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2013 Nissan Leaf delivers high end Bose sound system with high efficiency

The new American-built 2013 Nissan Leaf sports higher energy efficiency, including a highly efficient high end audio system from Bose.


The quiet-on-the-outside Nissan Leaf now can come with an awesome, and energy efficient, Bose sound system. The Bose sound system is an option in the 2013 built-in-America Nissan Leaf, and features high quality powerful audio, without detracting from driving range, and instead is part of the overall story of higher efficiency of the 2013 Leaf.

The Bose sound system is available as part of the premium package on Leaf SV and SL models. It is not part of the premium package for the entry-level Leaf S, whose MSRP of $28,800 lands the electric car in the middle of hybrid car prices. See 2013 Leaf price falls to $29k, almost as low as the hybrids

"Early adopters of electric vehicles were thrilled to have a zero-emissions vehicle and now that we're expanding the market and it matures, many customers are asking for more amenities in their EV," said Brendan Jones, Nissan director of EV marketing. "We wanted to be able to give them a premium sound system and be conscientious about the amount of energy required to do so."

While Nissan's primary goal for the 2013 Leaf was to move production for North American sales to the U.S.A., another goal was increasing energy efficiency. That goal means wringing the most impact out of every watt-hour of energy stored in the battery pack. It would have been counter-productive to install a high end sound system in the 2013 Leaf that cut driving range by 10 miles, for example.

Bose developed a sound system built around smaller speakers and amplifiers that achieve the same effect, but with much less power required. This includes a powerful bass unit compact enough to sit in the rear cargo area. It's made from a 4.5-inch Nd Richbass woofer in a 6.2-liter custom-engineered Acoustic Waveguide bassbox. The Bose Energy Efficient Series sound system has six lightweight speakers strategically placed and acoustically tuned to the Leaf interior for mid-high frequency audio performance. The two one-inch neodymium tweeters are located in the A pillars, while two 6.5-inch wide-range neodymium speakers are in the front doors, and two 5.25-inch wide-range neodymium speakers are in the rear doors.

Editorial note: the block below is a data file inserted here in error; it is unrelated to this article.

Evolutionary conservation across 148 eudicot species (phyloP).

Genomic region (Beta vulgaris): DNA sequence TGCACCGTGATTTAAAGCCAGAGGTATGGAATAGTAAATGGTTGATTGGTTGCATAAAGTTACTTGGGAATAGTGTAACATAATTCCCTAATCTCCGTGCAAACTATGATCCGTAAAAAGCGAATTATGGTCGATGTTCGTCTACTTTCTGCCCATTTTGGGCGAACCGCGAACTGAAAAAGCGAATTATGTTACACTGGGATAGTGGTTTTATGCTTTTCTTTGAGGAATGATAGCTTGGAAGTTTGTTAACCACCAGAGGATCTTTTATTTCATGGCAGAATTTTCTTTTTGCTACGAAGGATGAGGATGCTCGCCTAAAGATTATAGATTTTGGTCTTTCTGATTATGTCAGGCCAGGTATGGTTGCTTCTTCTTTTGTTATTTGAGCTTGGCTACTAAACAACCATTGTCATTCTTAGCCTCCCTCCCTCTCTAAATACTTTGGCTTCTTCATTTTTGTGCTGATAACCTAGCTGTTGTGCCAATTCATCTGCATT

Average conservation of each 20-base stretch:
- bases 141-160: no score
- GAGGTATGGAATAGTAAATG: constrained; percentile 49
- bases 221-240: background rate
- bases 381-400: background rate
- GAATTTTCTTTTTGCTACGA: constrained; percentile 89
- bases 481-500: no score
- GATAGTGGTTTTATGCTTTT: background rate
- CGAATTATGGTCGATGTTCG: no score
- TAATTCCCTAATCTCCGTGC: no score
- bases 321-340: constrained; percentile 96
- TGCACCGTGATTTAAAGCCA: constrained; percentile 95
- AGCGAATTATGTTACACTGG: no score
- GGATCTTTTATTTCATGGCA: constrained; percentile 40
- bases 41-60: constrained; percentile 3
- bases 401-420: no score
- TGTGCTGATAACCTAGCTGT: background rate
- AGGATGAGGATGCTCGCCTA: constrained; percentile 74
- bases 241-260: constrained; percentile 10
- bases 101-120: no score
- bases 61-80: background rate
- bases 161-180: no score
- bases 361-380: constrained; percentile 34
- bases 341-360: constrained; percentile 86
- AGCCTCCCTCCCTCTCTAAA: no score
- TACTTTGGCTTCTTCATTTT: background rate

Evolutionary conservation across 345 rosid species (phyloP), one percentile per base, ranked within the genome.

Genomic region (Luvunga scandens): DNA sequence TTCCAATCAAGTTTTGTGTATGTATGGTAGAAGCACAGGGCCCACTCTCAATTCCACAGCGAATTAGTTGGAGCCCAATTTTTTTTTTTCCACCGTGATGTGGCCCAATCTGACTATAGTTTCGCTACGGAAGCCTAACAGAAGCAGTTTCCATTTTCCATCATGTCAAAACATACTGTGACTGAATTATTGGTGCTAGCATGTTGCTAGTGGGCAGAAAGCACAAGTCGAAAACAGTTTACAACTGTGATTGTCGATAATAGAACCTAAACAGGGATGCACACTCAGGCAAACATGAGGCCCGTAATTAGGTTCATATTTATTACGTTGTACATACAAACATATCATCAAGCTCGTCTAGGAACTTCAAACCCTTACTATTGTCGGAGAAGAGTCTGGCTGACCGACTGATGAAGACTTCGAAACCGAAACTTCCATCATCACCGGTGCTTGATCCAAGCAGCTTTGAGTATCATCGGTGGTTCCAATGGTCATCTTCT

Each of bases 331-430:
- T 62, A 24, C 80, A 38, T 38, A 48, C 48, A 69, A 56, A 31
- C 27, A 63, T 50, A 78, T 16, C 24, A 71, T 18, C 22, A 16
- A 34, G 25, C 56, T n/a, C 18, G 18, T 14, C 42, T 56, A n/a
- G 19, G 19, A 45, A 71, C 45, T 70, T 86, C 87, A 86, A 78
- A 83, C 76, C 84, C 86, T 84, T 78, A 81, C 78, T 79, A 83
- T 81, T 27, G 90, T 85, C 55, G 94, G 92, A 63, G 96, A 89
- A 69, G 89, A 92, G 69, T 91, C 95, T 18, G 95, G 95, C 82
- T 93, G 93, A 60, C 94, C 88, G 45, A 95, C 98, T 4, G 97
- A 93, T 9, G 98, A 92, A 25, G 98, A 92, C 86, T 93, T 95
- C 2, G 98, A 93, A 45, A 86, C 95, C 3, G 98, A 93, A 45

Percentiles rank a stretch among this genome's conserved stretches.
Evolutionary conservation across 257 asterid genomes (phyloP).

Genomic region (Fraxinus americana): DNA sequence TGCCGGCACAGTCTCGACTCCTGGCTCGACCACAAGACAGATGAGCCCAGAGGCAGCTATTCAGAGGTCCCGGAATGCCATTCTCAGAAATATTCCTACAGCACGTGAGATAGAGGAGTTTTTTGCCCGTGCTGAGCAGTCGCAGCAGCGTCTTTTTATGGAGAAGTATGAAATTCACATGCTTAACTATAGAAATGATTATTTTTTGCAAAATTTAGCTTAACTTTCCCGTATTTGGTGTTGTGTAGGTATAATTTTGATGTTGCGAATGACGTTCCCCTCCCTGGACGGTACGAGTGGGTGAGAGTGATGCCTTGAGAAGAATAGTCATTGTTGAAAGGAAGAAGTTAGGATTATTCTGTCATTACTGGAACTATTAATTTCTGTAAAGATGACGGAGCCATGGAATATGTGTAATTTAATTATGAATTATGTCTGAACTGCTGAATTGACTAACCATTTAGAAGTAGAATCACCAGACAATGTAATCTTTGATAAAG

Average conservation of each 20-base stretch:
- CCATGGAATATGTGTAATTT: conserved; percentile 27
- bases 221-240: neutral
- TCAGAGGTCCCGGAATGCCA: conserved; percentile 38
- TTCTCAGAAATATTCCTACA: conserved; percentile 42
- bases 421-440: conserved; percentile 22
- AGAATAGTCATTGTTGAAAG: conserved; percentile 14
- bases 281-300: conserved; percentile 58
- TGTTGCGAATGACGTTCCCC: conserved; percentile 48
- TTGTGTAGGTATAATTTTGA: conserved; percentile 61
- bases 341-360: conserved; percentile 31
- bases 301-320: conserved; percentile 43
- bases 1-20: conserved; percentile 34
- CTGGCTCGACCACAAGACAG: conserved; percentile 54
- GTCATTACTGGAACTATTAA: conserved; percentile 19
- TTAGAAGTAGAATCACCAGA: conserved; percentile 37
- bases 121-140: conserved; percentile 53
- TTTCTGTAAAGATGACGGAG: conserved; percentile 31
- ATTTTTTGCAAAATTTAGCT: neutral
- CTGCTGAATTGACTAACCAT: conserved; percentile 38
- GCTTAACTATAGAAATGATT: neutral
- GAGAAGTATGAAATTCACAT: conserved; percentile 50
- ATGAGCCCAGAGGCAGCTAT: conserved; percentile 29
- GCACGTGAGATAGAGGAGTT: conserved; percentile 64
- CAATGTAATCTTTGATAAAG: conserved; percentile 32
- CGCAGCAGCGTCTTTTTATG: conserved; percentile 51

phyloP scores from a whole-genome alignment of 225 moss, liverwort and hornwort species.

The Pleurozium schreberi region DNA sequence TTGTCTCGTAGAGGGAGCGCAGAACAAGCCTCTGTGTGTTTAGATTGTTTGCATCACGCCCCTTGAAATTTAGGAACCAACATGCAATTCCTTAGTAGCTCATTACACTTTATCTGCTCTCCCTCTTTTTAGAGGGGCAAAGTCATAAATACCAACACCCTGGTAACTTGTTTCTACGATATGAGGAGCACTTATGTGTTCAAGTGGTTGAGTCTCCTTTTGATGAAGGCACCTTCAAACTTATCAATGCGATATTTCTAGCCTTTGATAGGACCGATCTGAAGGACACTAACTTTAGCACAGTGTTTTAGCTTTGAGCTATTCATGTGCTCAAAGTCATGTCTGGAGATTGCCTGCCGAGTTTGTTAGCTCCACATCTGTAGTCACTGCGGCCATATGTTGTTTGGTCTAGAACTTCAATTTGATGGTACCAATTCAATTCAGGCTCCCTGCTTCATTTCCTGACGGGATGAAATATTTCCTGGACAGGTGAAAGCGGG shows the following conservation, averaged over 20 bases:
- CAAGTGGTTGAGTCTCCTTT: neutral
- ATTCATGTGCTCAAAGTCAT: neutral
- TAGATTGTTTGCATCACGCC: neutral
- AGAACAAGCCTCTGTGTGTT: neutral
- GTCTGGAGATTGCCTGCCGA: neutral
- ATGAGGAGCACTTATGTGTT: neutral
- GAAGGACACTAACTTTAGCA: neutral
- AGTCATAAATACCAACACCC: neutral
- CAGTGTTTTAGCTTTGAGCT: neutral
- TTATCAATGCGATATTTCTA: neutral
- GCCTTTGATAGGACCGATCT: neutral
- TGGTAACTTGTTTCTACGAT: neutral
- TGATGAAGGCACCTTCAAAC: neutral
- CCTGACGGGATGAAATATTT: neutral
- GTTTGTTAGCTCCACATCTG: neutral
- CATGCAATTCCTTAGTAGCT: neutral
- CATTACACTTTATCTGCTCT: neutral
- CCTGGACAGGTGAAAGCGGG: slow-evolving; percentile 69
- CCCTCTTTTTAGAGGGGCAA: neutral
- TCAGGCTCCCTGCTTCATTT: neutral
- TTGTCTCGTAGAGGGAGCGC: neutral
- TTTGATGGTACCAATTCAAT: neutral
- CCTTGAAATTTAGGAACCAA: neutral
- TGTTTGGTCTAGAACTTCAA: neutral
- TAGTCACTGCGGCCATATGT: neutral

To top it off, the Bose energy-efficient amplifier operates on much less power and runs cooler than competitive sound systems.

In the 2011-12 Leaf's, the rear cargo area used to contain the on-board charger. The charger, in addition to being upgraded to support a 6.6 kilowatt charge rate, has now moved into the front compartment in the 2013 Leaf. That left space for the Bose sound system to inhabit.

Why is this quest for efficiency important? It's about making the most use of the energy on-board. This general goal is also true for fossil fuel powered vehicles, whether gasoline or diesel, and is the meaning of achieving higher miles-per-gallon ratings such as the new CAFE standards. That is, driving more miles using the energy stored on-board.

In electric cars this efficiency is reported by the EPA as "kilowatt-hours per 100 miles". The Nissan Leaf battery pack contains 24 kilowatt-hours of electricity, and according to the EPA the 2012 Leaf requires 34 kilowatt-hours per 100 miles of range. A kilowatt-hour is the electricity quantity consumed when one runs a 1000 watt system (e.g. 10x 100 watt light bulbs) continuously for an hour. Hence, by improving the Leaf's efficiency means the 2013 Leaf should consume fewer kilowatt-hours per 100 miles of range, and therefore have a longer total driving range, on the same size battery pack.

"The Bose Energy Efficient Series sound system delivers on all its promise for LEAF owners. It's remarkably efficient—without conceding on great musical performance," said Brandon Westley, president of the Bose Automotive Systems Division. "This system also demonstrates the unmatched advancements we've achieved in producing highly efficient audio technology in vehicles."